3 September 2009Add to My Folder
Find out more about Brian’s work at www.poetryarchive.org.
As Hallowe’en approaches, Brian Moses suggests ways to create spooky poems.
Taking children out of the classroom and into an environment where their imagination can be fuelled by what they see, feel and hear just has to be one of the most rewarding experiences for both children and teachers. This was certainly the case at Hellens, a manor house in Herefordshire, where we gathered for a spooky writing weekend.
The house is just what you need it to be – shutters, faded tapestries, huge fireplaces with roaring log fires, stern portraits, a spiral staircase, minstrels’ gallery, four-poster beds, ancient cupboards, loose floorboards and not just one, but two rooms which are supposedly haunted!
Very quickly the old house worked its magic. Rays of November sunlight filtered through half-closed shutters, illuminating dark corners, heavy oak doors creaked on cue and floorboards lifted, revealing dusty compartments where at best treasure, at worst spiders might be discovered.
Right at the start we paraded the clichés of the horror movies and quickly dismissed them. Nothing was needed but the house itself and the spooky feelings it gave us. Anything that felt menacing was made more menacing. We gradually built-up the atmosphere, layer on layer.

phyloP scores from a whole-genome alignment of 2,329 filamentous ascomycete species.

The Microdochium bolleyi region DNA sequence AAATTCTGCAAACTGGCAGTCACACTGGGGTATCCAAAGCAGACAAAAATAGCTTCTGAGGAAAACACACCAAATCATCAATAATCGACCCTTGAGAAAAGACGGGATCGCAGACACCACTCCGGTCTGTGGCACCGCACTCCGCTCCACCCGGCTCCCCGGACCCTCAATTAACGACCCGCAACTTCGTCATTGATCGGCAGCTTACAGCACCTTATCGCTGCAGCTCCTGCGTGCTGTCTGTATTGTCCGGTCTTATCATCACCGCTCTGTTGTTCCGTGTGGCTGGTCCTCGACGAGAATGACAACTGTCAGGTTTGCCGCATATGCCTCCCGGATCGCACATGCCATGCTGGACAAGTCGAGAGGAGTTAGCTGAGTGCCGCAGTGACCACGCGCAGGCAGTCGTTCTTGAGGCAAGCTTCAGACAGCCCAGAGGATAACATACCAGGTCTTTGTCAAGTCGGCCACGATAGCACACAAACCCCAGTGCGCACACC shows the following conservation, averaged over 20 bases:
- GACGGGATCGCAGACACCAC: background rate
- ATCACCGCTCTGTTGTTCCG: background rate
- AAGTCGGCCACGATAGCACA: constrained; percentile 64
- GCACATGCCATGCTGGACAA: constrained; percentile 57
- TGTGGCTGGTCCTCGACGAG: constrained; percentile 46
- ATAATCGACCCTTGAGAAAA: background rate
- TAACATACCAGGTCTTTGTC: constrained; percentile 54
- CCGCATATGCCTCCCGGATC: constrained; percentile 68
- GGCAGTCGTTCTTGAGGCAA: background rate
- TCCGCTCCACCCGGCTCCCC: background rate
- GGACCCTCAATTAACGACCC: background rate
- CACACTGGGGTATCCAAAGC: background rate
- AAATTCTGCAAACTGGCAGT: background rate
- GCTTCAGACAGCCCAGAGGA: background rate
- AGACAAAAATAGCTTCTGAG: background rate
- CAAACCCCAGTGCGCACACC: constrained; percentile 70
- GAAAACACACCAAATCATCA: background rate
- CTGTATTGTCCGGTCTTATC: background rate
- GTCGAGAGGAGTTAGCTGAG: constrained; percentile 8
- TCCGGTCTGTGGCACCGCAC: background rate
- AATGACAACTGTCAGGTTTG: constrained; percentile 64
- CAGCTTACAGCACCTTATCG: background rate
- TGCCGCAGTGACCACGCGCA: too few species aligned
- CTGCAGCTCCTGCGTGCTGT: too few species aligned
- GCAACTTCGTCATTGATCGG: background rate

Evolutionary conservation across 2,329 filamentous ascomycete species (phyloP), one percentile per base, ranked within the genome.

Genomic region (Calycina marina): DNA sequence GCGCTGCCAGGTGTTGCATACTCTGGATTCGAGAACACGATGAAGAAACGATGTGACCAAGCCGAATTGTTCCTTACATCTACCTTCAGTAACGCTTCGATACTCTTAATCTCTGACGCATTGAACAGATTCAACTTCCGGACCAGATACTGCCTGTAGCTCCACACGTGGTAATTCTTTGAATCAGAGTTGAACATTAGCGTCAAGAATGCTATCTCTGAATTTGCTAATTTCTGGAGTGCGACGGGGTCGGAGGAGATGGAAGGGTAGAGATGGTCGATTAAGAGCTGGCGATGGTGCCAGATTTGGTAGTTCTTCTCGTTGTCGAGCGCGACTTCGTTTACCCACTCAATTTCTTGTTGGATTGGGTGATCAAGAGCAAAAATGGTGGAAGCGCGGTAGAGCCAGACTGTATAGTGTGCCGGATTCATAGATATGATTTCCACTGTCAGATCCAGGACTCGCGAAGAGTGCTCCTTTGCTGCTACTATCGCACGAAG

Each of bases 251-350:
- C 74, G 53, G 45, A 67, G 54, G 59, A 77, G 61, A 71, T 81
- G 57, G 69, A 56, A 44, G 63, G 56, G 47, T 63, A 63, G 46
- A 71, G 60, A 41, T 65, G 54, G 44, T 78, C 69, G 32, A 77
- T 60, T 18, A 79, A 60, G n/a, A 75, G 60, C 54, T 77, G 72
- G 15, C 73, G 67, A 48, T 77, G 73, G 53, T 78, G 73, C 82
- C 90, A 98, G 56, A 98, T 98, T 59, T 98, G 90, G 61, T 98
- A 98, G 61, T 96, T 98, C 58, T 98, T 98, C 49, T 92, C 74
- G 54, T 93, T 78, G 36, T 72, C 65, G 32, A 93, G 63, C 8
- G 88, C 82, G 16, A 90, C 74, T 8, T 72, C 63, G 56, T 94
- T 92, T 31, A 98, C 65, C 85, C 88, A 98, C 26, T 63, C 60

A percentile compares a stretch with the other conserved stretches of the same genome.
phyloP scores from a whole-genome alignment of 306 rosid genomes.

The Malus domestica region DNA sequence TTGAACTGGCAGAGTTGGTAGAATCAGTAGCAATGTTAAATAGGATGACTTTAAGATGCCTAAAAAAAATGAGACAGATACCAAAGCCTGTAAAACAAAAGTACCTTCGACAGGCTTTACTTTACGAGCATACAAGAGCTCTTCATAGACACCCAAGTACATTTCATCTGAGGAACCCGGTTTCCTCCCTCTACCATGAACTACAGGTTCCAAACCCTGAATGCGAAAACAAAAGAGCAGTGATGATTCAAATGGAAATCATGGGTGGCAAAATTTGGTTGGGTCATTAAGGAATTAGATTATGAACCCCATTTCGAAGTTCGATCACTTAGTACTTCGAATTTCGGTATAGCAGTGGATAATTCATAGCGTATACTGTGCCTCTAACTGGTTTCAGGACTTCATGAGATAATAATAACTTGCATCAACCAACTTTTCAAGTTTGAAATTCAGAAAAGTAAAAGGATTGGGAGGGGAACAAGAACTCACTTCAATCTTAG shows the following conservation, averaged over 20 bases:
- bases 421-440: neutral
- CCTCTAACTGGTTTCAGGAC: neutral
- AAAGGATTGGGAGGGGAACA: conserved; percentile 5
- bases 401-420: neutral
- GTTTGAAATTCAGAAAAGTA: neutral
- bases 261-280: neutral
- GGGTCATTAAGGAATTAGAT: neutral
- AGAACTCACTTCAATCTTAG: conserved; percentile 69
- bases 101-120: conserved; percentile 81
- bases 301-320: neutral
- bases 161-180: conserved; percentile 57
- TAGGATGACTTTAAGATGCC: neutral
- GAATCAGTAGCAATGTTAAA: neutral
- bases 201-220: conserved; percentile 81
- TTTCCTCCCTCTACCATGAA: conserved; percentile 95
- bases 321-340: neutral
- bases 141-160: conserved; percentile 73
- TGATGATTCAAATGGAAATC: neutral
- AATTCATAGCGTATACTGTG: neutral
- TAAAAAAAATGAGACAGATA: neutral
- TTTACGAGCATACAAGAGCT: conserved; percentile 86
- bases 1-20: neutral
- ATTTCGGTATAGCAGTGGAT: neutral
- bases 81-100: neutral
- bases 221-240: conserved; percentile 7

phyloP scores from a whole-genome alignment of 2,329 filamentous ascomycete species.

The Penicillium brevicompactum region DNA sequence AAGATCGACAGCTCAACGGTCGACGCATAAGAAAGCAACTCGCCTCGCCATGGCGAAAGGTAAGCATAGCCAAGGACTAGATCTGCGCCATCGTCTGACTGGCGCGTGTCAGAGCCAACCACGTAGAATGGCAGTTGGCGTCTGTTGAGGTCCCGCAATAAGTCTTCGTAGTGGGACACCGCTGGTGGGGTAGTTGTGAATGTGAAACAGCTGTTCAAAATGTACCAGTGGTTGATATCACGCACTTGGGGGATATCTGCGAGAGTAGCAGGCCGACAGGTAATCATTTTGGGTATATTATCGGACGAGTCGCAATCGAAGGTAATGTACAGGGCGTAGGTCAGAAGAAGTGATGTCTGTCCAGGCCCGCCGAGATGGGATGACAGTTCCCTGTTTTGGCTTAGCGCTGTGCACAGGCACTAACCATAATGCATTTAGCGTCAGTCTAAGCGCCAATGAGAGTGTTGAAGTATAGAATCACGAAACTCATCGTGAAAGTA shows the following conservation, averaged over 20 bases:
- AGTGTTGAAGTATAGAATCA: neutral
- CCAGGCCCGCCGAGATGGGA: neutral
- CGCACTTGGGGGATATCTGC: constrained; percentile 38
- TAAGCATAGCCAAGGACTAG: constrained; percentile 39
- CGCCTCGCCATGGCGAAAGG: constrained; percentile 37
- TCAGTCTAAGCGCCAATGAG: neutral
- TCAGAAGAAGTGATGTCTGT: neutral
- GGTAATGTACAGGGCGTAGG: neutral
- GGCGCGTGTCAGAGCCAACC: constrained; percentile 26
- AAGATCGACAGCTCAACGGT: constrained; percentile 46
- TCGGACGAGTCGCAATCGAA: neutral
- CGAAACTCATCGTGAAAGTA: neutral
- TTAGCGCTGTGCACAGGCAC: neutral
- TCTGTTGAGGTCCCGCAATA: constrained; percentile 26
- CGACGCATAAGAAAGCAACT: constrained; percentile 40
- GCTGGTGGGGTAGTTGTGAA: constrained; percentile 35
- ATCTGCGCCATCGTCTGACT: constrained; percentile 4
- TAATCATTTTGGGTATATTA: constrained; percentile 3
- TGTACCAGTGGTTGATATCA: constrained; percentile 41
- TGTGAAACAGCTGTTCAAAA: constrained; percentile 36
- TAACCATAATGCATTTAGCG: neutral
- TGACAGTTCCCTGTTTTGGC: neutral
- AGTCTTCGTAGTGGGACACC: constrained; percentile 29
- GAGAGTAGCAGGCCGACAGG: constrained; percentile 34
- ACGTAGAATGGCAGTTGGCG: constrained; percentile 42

With thanks to the children from Longlevens Junior School, Gloucester, their Head teacher, Dave Smith, Literacy Coordinator, Caroline Brunner, poet Wes Magee, and everyone at Hellens House.
There were lengthy discussions about the ghosts – a lady who lost in love and spent 30 years wasting away, and a family priest killed by the Roundheads in the room where Mary Tudor once slept (now known as ‘Bloody Mary’s room’). Would anyone be prepared to spend a night in these rooms?
A session in the grounds of Hellens provided us with many new ways of looking at things. One girl wrote about fear white berries and angry red leaves. That was just right. Berries can be poisonous, we should fear them, and leaves may well be angry that the trees have shed them. These are the kind of insights that just don’t occur in the classroom.
The weekend concluded with a performance to parents where, despite a blazing fire, everyone shivered at least once in response to a succession of chilling observations.
Practical ideas from the weekend
What does a good spooky poem need?